We are a third-world developing economy…that is very much still rooted in our cultural and ancestral ways. Adjusting to the modern, rapidly advancing technological world is a whole new universe from where we currently are. This is not to say that we cannot embrace the digital future, but that we still have a lot to do to charter a course that well equips our country and people to smoothly transition from where we are to where we need to be.

The good news for PNG is that, in recent years, the country has become more and more acquainted with digital technology, especially with the advent of smartphones and social media platforms. The recent cuts to data and voice costs, including the availability of affordable mobile phones, have seen more and more people starting to use smartphones and access the Internet for various needs and applications. However, education is still a major concern to the greater population and still plays a key role in ensuring that our people are fully equipped to utilise the benefits of technology the appropriate way.

How are these factors shaping your priorities?

My key priorities [now] lie in conceptualising and introducing critical digital tools and platforms that help to automate, simplify, and address key development and business challenges that hinder essential socio-economic progress in the country. Biluminous is a classic example of how such a platform and initiative will help to change the business, economic and technological landscape of the country.

Global brands such as Google and the Asia Foundation have partnered up with you for Biluminous. What impact will this international support have on PNG’s digital future?

These global partnerships…fundamentally help highlight the importance of digital initiatives such as Biluminous, and the significant contributions they can make today and into the future for micro- small and medium enterprises (MSMEs) in the region. What’s even more significant about these partnerships is the fact that these brands provide tremendous credibility and visibility to Biluminous, helping to endorse it as a brand that can be trusted and one that is established to really make a difference in the lives of ordinary people and small business operators.

With such partnerships behind Biluminous, we now have an international platform that we can leverage to further connect and partner with various other brands to help support the many initiatives that Biluminous is looking to address.

Examples of these include our strong and growing partnerships with institutions like Westpac PNG/Australia/Fiji, and MasterCard Pacific (New Zealand and Sydney) who are supporting us with the setup and integration of PNG’s first ever successful integrated payment gateway and online payment system. This is…one of our major milestones in developing and setting up a platform such as Biluminous in the country. E-commerce participation here in PNG, and especially the Pacific, is still a new phenomenon, and one that’s only accessible to large corporations and businesses.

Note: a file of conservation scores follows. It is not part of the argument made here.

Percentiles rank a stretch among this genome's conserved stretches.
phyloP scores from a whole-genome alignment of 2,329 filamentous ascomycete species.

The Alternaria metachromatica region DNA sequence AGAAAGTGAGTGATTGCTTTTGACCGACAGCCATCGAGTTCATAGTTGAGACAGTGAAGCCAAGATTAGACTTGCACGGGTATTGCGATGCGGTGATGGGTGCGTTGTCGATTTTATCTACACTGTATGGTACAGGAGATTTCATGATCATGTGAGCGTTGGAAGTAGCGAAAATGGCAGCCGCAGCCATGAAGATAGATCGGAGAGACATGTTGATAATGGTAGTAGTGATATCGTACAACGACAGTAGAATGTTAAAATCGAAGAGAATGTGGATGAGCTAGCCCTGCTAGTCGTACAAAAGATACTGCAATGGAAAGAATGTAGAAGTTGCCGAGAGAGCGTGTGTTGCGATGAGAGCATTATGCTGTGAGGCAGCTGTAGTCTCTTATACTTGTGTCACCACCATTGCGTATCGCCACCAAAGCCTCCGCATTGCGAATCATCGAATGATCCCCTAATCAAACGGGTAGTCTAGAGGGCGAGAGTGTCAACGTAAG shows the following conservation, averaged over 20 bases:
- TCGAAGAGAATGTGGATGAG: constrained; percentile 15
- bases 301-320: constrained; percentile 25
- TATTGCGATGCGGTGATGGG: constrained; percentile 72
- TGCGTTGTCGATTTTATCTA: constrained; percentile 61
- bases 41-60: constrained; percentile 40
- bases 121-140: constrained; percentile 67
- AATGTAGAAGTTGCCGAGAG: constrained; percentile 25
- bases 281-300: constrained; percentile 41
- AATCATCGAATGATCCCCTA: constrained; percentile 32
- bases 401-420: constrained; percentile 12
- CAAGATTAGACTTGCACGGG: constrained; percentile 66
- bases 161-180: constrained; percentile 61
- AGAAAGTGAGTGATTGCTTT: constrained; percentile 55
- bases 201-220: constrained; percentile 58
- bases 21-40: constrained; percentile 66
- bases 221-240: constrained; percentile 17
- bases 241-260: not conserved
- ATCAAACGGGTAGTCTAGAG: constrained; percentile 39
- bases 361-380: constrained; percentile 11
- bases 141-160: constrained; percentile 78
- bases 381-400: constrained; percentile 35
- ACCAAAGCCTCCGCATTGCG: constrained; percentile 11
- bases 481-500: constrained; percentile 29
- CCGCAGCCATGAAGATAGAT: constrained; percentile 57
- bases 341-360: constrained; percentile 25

Farther from home, on an international scale, how do you see technology shaping the world?

On a global stage, the world is rapidly changing with new technologies being developed at a staggering pace that’s never been seen before. The world is becoming increasingly connected with technology [as] a central part of almost all aspects of our personal and social lives. As a result, my efforts for the world to embrace the digital future will be at a different, much higher level than that of PNG. I would ultimately hope to direct the world towards a more ethical and conscious role in the use of technology. As we become a society that is increasingly exposed to more and more technology, there will come a point very soon when the lines between existing in the physical world become blurred with much of our focus and attention buried in the virtual world of digital technology.

At 21, you are one of the world’s youngest CEOs of a software development company. Has this ever posed any challenges for you?

Most of the challenges I…face…are very much concerned with the fact that I’ve set a very high benchmark for myself and for others, especially young women in the country and the region. I commonly have a reputation [for] coming across to* people as highly intellectual and mature beyond my age. This creates a high expectation from society of the level I should be performing at and the kind of success I should be achieving. As a consequence, I am always driven to ensure that I continue to deliver [according] to expectations, and that I consistently work towards raising the bar one success after another. I personally feel that my life and journey is an uphill climb, where the older I get, and the higher in life I go, the higher I have to keep climbing. For me, there is no plan B, no back-up plan, and certainly no escape plan. I have only one plan and that is to keep going forward. Failure is not an option for me. Whether I win or not, I will die committed to this path.

This piece was produced by SciDev.Net’s Asia & Pacific desk.

* This article was amended on 30 August 2019 to add "to" to the indicated section.